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UNIX Email Software Survey FAQ [Part 2 of 3]
Section - Recommended MTA Configurations:

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These configurations are based upon my own experience, and the
experience of others.  Careful installation of any of these
configurations will result in a solid, reliable mail system
that respects the appropriate "do's and don'ts".  Each configuration
represents a compromise of ease of installation and maintenance
versus sophistication and capabilities.

One thing you should consider is what you already have on your
system.  You will invariably have "binmail", and will have a good
chance at already having sendmail.  Some systems come with
smail (if 2.3, junk it)  The configurations shown below are *minimal*
configurations, so you should consider whether you want to use what
you already have or not.

Scenario 1:  Only UUCP connections.

    Smail 2.5.  If you want to set up a routing database of
    your own, you will also need pathalias, and unpackmaps or
    uuhosts.  Instead, though, you can configure smail 2.5 to
    smart-host most destinations to a nearby friendly site
    who'll do your routing for you without having to run
    the routing software.  Note further, that you can run
    pathalias on just a subset of the full set of maps.
    [Unpackmaps makes this particularly easy to do]

    Smail 2.5, as shipped, does not support mail-to-pipeline
    or mail-to-file aliasing.  If you need these, at a minimum,
    you should obtain lmail.  If you intend more than casual
    use of these features, it is recommended that you obtain
    deliver or procmail instead of lmail.

    Even if you have sendmail already, you can integrate smail 2.5
    with it to do your UUCP routing.  (though, some later versions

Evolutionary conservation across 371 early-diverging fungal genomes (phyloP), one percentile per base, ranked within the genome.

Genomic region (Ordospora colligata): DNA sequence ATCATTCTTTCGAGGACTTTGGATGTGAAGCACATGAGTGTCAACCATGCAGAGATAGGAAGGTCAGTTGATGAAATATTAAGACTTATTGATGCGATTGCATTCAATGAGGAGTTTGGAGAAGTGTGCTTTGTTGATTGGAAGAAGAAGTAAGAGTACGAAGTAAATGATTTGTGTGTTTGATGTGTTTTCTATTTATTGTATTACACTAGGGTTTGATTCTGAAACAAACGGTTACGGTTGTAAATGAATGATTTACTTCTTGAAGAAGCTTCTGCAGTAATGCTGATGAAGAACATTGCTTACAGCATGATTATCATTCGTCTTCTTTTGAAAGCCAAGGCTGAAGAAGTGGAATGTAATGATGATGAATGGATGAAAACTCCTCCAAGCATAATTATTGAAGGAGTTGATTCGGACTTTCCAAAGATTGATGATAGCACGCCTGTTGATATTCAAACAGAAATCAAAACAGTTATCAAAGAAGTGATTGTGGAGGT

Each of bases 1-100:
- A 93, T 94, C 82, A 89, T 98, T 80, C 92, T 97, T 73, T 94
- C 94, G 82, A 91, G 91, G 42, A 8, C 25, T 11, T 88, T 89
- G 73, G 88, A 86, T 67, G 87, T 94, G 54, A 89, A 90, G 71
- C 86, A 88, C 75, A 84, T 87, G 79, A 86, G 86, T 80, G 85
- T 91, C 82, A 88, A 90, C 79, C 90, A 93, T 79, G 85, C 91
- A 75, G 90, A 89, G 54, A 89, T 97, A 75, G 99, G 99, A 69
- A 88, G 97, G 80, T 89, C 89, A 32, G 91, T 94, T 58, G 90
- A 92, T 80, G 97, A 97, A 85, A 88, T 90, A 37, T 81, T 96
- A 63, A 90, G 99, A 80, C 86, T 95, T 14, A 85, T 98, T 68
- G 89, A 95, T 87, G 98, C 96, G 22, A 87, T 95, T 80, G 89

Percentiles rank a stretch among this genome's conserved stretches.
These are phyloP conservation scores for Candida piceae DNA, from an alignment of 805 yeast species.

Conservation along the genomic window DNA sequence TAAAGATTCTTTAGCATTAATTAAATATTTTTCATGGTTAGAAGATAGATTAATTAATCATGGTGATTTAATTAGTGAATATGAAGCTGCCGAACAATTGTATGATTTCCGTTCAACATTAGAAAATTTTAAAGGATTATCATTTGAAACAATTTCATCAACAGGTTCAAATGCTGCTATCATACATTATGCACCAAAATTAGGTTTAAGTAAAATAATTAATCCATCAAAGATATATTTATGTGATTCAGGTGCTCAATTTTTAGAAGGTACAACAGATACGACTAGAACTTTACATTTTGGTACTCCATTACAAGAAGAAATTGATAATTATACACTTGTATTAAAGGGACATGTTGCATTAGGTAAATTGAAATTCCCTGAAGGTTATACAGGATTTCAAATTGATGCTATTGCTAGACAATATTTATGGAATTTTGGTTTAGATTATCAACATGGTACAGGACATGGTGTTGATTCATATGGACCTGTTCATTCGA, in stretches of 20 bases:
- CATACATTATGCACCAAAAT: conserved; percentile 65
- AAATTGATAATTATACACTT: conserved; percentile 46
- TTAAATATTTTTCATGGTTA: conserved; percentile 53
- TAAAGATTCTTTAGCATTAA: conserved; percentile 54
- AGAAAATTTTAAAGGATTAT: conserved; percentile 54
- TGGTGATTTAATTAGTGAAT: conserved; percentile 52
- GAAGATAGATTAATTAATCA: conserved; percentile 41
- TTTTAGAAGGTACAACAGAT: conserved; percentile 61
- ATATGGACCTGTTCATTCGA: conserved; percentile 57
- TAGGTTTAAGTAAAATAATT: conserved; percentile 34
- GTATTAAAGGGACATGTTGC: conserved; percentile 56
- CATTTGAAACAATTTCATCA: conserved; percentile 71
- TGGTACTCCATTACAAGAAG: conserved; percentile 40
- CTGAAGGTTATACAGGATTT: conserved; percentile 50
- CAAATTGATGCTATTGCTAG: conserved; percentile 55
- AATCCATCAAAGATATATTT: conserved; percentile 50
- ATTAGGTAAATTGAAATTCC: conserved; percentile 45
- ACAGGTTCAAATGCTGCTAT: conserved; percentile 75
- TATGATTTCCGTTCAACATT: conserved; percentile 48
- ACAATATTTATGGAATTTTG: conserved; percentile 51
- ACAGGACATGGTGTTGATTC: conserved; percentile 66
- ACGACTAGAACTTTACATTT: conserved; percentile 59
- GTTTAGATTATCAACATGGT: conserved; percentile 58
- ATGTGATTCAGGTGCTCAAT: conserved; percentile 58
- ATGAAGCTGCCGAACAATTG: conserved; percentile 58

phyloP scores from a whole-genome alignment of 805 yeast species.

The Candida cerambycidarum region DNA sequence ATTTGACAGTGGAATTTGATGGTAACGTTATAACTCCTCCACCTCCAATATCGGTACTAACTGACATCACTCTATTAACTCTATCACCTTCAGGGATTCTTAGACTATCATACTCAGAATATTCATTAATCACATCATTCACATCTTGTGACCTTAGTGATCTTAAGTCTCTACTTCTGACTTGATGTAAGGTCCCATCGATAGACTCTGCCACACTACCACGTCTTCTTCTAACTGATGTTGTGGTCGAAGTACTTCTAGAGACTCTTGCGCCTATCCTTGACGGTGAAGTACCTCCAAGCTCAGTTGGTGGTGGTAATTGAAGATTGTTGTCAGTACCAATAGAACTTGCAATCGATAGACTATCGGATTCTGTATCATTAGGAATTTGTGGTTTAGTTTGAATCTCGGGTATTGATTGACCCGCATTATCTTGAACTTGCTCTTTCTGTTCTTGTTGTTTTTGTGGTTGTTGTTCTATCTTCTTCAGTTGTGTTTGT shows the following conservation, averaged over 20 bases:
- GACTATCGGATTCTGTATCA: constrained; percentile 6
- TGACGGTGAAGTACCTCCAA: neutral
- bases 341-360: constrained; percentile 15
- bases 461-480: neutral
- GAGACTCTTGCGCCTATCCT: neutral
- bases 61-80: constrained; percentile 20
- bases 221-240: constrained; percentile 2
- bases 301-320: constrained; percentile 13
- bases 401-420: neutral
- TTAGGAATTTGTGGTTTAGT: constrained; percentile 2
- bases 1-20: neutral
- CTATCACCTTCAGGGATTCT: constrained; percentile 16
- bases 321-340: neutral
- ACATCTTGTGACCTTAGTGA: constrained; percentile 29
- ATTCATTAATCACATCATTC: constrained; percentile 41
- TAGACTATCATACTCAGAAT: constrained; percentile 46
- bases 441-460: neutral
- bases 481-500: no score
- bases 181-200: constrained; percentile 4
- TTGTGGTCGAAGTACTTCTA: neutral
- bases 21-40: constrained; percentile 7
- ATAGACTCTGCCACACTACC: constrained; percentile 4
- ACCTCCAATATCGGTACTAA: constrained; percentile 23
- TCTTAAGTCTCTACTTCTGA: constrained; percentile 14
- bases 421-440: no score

of sendmail can do routing themselves)

    If you're a little more demanding of your mail connections, smail 3
    is also a good choice, and works particularly well for systems that
    are UUCP connected to Internet sites.

Scenario 2:  SMTP connections (optionally, some UUCP connections too).

    Generally speaking, sendmail will do this for you and you have
    a good chance to have it already.  However, for the novice, it
    is recommended that smail 3 be used instead [see review of
    sendmail below].  Smail 3 includes all of the routing software
    and can do mail-to-pipeline and mail-to-file, so none of the auxiliary
    programs mentioned in scenario 1 are necessary.

    Most sendmails don't include UUCP routing mechanisms, so you would
    need pathalias and unpackmaps or uuhosts if you wish to set up
    a UUCP routing database.  Further, most sendmails don't know
    how to query a pathalias database directly, so you may have to hack
    your own path lookup program into the sendmail.cf (smail 2.5 can
    be used for this purpose provided that you will have a UUCP link
    to the outside world)

    Both MMDF and PP can also be used, but PP is usually overkill.

    Deliver or procmail are still quite useful in this configuration
    for extended alias facilities.

Scenario 3:  Connections to other networks (optionally including
    SMTP or UUCP), or very high loading.

    Your best bets are MMDF, PP or zmailer.
    
    You can implement other network interfaces with sendmail, but
    not only will you probably have to roll your own, but sendmail
    can't cope with high loading very well.  Ditto smail 3.

There are other configurations.  See the Package Reviews to
determine which packages are appropriate.

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Top Document: UNIX Email Software Survey FAQ [Part 2 of 3]
Previous Document: Configuration Issues:
Next Document: Package Reviews

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Last Update March 27 2014 @ 02:11 PM